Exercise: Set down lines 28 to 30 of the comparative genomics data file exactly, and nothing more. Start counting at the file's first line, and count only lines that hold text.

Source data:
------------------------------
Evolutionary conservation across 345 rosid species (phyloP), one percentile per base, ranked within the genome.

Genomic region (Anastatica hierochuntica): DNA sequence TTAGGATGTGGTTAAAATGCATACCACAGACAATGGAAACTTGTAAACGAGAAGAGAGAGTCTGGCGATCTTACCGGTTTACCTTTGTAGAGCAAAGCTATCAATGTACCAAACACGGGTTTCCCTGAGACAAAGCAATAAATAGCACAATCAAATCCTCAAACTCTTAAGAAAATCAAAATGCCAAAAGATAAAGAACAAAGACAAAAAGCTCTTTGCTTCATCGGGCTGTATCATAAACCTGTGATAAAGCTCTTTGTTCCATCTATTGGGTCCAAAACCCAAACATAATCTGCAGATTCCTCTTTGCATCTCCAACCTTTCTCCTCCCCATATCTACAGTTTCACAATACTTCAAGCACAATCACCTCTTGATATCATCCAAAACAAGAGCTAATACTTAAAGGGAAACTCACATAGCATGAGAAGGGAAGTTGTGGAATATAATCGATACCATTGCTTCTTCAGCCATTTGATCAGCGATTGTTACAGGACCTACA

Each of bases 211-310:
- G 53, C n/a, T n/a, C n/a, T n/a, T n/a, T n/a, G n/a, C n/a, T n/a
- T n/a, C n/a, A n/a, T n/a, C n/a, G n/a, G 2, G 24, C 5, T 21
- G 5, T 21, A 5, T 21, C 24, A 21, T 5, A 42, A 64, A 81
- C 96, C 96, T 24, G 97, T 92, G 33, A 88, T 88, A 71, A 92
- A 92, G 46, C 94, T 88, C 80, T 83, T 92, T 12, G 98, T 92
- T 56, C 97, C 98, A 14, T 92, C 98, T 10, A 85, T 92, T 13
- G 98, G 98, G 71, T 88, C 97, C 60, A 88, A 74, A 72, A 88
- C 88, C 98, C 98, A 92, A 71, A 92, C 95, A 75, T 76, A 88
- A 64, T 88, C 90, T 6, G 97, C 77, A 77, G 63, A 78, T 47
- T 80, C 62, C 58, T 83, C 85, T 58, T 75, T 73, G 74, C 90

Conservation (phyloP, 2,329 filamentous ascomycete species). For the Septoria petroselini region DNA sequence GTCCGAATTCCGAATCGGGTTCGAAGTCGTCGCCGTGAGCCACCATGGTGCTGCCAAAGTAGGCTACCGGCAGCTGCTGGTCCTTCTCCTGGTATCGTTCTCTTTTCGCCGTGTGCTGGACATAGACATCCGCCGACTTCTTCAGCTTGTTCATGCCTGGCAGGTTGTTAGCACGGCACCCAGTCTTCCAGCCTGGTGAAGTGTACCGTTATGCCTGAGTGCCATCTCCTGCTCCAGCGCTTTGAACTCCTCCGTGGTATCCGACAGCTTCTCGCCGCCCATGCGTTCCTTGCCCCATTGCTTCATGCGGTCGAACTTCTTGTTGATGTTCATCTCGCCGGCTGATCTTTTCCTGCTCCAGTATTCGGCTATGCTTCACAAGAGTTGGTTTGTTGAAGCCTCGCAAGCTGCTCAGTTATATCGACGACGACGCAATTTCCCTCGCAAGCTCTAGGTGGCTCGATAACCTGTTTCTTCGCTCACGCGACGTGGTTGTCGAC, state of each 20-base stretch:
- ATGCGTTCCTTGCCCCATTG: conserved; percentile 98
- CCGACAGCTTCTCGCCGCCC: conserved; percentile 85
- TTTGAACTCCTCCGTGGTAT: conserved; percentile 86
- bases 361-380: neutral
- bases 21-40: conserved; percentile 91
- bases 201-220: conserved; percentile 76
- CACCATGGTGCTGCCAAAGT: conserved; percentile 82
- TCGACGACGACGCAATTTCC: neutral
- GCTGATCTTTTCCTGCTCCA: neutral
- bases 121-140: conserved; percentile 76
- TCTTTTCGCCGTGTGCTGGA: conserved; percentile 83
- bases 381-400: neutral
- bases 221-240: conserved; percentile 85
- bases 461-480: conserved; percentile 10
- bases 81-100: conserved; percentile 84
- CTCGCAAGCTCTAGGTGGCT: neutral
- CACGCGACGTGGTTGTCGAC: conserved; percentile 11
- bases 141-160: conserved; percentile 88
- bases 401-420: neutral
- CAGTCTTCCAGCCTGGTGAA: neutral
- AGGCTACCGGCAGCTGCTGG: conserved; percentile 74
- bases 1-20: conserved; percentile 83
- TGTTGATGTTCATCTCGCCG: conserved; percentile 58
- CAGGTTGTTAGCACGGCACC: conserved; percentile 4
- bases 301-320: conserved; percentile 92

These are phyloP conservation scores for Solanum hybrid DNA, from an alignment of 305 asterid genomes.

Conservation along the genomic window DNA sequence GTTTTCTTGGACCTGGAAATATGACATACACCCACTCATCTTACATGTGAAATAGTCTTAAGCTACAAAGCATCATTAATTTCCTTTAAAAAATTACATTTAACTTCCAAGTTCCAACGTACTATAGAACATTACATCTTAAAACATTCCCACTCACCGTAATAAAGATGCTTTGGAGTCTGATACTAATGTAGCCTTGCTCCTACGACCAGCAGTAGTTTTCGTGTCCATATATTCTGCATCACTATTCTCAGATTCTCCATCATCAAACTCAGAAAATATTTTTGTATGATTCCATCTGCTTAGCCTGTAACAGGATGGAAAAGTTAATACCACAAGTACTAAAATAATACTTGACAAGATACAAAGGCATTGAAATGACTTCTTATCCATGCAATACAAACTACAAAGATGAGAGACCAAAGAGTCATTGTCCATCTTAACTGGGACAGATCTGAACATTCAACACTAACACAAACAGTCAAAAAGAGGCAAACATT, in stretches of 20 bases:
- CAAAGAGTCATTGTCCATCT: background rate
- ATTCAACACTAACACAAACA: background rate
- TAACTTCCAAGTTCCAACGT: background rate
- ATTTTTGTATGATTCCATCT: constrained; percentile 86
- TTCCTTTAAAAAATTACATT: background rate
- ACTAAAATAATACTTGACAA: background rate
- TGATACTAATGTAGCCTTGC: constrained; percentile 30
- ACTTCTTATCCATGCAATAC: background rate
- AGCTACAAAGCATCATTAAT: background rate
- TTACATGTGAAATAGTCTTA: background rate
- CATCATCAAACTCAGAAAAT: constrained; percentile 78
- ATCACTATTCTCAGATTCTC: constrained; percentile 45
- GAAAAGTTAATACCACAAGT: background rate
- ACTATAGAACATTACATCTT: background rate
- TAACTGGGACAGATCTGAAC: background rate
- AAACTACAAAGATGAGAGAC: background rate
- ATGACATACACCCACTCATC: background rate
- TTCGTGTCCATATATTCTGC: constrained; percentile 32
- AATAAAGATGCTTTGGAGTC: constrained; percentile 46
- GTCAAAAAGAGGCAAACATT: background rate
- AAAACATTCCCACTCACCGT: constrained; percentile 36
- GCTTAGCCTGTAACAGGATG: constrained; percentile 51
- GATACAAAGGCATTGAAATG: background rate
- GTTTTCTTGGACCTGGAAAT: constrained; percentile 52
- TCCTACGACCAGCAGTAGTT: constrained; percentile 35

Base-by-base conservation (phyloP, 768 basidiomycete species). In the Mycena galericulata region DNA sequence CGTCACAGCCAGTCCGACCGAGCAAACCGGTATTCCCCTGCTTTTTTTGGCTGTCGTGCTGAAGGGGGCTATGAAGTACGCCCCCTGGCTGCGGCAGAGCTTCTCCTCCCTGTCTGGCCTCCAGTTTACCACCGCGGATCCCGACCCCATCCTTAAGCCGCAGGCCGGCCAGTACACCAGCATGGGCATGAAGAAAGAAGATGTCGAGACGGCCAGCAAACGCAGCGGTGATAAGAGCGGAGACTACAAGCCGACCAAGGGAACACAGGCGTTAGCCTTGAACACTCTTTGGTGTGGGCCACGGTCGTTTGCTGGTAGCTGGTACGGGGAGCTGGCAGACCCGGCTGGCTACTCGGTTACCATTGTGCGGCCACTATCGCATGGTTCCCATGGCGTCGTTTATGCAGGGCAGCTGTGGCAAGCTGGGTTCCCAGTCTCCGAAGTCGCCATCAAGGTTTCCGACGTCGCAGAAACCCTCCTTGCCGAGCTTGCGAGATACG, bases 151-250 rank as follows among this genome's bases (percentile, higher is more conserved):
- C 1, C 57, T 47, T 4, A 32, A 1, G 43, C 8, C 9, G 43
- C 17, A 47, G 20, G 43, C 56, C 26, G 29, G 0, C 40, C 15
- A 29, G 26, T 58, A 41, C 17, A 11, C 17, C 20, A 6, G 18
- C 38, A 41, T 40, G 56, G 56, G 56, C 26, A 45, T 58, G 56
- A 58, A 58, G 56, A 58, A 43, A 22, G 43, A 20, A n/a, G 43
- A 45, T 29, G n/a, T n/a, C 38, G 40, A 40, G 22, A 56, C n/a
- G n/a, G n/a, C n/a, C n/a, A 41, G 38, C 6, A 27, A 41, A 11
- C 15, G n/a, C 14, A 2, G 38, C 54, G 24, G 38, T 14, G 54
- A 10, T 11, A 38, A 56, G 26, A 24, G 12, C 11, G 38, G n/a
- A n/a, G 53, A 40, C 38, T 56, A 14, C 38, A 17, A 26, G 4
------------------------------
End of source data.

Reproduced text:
- bases 461-480: conserved; percentile 10
- bases 81-100: conserved; percentile 84
- CTCGCAAGCTCTAGGTGGCT: neutral